[Mr. President, could you explain why America’s security is dependent on a treaty between Egypt and Israel?]

[If these question weren’t asked during the debate, did any one hear them raised afterwards-- by any of the army of pundits?]



1 comment:

  1. According to Ray McGovern, there is no US/Israel mutual defense treaty, and there is no treaty because the Israelis do not want one. However American Presidents have gone to great lengths to make people believe we have such a treaty. But when pressed they are very careful to avoid saying directly that we have no legal obligation to defend Israel if Israel is attacked. We have only the personal promises of a number of American presidents.

    "Now, our government … On inauguration day 2005 Dick Cheney found it necessary to say that Iran was a terrible threat, the top of the list of threats to us. That it should not get a nuclear weapon. And that the Israelis just might go ahead and take that capability out and let the rest of us pick up the pieces.

    He said that in such a way as to indicate that that would be fine with him, it’s a possibility, and why not? Since then, the president in the US has time after time talked about “our ally Israel.” That “our ally Israel” deserves our support, and if “our ally Israel” is attacked, we will automatically spring to its aid under our defense treaty.

    Now, Americans who might be reading this, listen up, as we used to say in the Army. There is no treaty of mutual defense between the US and Israel. That’s a lie. It’s a misrepresentation; juridically speaking Israel is not our ally.

    I’ve often been interested in that. When I started out as an analyst I wondered, why is there no treaty? And I concluded, very understandably, that this was a mark of US prudence. Why would we want to tick off the Arabs even more than we already have? Why would we want to be juridically obliged to engage in hostilities in the Middle East?

    But guess what? That wasn’t the case at all. In 1967 after the first Arab/Israeli War, we offered Israel a mutual defense treaty with the rationale that perhaps this would give the Arabs pause from attacking Israel again, and give us a certain leverage over the Israelis. And guess what? The Israelis said, “Thanks, but no thanks.”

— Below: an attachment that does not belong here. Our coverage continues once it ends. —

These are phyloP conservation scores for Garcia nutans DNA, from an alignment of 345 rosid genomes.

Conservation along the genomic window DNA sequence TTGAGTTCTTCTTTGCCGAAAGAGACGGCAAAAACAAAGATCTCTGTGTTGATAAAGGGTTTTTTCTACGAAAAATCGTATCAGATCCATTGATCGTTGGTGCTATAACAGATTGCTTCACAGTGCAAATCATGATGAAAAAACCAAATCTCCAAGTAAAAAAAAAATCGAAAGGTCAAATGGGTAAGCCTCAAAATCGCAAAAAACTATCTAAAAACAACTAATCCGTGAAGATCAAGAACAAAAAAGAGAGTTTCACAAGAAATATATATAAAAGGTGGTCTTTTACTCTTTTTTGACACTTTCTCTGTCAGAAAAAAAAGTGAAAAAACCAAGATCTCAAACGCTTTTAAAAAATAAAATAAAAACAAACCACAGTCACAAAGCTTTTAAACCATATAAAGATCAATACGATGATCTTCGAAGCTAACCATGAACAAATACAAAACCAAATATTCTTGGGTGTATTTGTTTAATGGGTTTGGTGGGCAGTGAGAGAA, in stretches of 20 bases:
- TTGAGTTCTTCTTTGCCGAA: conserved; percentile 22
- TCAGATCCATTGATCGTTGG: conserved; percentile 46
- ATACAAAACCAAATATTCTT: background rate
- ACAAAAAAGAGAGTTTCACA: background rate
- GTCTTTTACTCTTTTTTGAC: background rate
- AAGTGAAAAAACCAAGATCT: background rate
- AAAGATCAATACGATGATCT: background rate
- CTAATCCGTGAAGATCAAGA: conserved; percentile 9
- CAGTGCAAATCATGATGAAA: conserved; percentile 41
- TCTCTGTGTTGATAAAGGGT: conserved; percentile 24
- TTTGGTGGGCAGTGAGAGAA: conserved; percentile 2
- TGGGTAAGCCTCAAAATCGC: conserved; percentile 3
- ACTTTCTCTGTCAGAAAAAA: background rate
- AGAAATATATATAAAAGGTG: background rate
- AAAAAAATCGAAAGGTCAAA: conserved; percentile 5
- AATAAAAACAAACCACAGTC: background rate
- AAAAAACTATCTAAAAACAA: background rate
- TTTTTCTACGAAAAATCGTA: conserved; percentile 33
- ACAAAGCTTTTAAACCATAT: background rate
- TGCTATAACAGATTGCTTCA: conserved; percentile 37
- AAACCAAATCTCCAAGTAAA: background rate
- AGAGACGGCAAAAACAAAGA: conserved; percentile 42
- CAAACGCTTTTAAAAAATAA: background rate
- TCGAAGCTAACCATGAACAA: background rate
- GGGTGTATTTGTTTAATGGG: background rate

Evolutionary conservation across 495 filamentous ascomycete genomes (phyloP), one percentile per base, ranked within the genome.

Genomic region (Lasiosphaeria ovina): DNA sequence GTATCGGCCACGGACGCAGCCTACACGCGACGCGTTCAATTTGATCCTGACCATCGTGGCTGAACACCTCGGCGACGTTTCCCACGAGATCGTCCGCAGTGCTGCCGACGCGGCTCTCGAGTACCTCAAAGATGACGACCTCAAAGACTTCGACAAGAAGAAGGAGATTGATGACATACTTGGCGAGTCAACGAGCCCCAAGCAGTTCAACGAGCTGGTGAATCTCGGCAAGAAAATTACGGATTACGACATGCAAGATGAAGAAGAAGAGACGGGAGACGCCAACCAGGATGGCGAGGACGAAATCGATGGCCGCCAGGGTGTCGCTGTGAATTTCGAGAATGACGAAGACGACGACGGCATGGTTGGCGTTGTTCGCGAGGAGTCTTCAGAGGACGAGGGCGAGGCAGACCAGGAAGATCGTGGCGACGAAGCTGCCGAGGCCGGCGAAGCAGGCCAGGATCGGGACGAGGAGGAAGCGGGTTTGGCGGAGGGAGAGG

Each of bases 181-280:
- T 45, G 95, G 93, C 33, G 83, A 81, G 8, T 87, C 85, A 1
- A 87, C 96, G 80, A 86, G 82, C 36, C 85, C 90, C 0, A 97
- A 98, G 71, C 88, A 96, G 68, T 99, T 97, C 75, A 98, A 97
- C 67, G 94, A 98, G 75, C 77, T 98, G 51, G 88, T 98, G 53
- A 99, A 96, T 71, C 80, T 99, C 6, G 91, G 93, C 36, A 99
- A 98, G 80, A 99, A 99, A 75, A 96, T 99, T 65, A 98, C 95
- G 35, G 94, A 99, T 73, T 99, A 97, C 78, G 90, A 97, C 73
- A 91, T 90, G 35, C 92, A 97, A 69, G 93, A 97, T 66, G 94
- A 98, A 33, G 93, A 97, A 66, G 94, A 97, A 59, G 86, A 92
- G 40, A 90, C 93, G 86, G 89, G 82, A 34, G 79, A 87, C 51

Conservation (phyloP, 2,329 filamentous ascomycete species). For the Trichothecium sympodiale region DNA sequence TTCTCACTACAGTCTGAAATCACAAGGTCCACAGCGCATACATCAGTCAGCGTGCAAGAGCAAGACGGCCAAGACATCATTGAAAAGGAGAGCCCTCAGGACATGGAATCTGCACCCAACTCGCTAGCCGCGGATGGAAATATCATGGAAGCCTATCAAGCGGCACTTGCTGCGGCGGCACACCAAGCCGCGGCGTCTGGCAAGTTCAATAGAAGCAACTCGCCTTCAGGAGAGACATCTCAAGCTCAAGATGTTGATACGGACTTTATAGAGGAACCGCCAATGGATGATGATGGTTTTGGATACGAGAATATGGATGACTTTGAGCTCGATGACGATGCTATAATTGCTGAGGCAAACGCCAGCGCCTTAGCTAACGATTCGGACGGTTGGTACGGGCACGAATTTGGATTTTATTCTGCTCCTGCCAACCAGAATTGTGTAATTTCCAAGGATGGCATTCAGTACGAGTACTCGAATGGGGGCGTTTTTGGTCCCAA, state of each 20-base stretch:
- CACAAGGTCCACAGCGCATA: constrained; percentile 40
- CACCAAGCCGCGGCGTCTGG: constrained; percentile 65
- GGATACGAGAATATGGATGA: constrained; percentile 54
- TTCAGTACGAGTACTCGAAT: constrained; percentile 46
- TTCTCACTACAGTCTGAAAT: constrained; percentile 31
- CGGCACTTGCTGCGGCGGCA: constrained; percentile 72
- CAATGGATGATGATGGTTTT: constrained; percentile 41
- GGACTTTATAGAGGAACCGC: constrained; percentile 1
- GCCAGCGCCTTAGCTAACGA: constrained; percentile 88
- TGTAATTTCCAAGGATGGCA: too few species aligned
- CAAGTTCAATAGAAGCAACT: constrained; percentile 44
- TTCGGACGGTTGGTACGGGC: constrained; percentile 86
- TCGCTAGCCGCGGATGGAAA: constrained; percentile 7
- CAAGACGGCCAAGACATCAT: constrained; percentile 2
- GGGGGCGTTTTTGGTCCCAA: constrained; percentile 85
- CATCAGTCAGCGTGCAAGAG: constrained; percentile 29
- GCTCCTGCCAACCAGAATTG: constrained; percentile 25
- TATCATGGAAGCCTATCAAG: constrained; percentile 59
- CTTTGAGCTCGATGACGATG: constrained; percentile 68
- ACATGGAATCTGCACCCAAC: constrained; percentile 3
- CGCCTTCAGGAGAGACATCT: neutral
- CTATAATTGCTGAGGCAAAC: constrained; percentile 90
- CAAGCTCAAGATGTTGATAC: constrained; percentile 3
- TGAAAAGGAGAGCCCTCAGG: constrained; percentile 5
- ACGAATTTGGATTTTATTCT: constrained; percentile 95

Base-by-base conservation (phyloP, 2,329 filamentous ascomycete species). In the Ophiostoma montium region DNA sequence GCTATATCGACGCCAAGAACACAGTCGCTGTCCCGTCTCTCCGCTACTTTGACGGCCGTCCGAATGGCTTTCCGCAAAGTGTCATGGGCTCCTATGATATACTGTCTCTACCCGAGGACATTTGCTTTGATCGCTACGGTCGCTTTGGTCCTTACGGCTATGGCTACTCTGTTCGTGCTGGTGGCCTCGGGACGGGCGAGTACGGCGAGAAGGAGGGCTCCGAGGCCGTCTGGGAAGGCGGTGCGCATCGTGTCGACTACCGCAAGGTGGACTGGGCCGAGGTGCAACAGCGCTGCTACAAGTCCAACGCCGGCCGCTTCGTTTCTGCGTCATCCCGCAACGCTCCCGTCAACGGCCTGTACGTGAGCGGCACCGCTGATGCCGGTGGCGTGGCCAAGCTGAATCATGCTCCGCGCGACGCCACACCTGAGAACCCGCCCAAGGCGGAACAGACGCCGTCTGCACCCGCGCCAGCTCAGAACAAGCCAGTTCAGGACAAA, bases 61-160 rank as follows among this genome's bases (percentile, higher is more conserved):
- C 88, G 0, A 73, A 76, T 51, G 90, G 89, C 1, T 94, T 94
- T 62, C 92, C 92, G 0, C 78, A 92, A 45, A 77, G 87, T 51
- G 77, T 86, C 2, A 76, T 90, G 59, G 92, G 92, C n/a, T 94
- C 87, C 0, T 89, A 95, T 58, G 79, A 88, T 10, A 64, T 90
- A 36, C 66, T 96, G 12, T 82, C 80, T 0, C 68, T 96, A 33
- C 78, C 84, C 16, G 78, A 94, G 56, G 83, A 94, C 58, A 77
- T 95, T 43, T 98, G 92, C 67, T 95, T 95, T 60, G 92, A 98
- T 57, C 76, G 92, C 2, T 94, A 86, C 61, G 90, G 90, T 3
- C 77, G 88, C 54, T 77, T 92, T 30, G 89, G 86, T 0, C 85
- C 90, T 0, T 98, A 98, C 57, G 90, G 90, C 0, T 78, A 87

I was surprised to hear that. I asked the people who were involved in this, who happen to be involved in Veteran Intelligence Professionals for Sanity, including one person who was actually in the process of making this overture to Israel. I said, “Why did they turn it down?” He said, “Ray, mutual defense treaties require clearly defined international boundaries. And the Israelis, after they took the occupied territories in ’67 and ’73, didn’t want any part of clearly defined international boundaries. And also, the Israelis really like to be able to do what they want to do. If they want to attack Iraq and take out the Osirak nuclear reactor as they did in 1981, they don’t want to have to ask Washington, they just want to do it. So they didn’t want to be inhibited by any of the normally accepted norms of behavior. If you have a mutual defense treaty, you usually tell the other partner what you’re going to do, if you are going to invade or bomb another country.”

    So what’s the upshot of all of this? There is no mutual defense treaty between Israel and the US. But why does the president say there is? Well, I don’t know why he says there is. General Scowcroft, his father’s National Security Advisor, told us, “Sharon just has him wrapped around his little finger.” He had our president “mesmerized,” according to Scowcroft."

    http://dahrjamail.net/interview-with-ray-mcgovern-part-2